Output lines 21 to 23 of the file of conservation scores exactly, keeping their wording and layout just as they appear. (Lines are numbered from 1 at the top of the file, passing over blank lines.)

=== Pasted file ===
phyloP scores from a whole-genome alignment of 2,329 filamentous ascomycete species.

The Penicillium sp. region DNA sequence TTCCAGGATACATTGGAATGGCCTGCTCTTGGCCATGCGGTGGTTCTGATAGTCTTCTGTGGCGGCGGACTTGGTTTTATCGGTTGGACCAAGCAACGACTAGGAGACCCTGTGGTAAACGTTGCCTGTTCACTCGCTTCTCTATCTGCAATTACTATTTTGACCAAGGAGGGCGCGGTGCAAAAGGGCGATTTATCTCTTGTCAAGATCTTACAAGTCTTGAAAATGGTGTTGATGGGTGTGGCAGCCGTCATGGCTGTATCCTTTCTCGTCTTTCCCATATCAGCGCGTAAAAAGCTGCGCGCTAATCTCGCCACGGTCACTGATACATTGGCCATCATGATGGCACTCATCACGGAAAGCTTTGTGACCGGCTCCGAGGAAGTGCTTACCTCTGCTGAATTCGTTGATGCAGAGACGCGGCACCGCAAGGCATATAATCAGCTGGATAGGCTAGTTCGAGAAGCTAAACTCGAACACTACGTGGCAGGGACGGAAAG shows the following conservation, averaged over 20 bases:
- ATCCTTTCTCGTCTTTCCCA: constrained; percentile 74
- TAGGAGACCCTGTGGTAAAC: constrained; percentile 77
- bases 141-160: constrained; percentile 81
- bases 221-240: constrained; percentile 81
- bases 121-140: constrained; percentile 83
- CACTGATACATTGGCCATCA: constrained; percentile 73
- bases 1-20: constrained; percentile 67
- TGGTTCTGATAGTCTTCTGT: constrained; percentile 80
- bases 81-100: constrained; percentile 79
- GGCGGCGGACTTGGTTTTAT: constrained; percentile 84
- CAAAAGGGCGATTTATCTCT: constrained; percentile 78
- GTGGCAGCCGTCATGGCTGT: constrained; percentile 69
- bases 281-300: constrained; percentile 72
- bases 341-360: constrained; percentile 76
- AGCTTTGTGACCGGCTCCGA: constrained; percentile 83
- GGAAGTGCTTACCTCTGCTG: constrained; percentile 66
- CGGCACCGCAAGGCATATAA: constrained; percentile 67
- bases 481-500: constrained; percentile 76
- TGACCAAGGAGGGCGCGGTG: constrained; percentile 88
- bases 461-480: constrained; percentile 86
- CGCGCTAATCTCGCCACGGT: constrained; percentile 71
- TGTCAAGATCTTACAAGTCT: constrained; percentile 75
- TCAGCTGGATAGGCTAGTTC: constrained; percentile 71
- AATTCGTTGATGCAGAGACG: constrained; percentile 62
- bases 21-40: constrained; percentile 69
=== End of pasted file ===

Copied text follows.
- TGACCAAGGAGGGCGCGGTG: constrained; percentile 88
- bases 461-480: constrained; percentile 86
- CGCGCTAATCTCGCCACGGT: constrained; percentile 71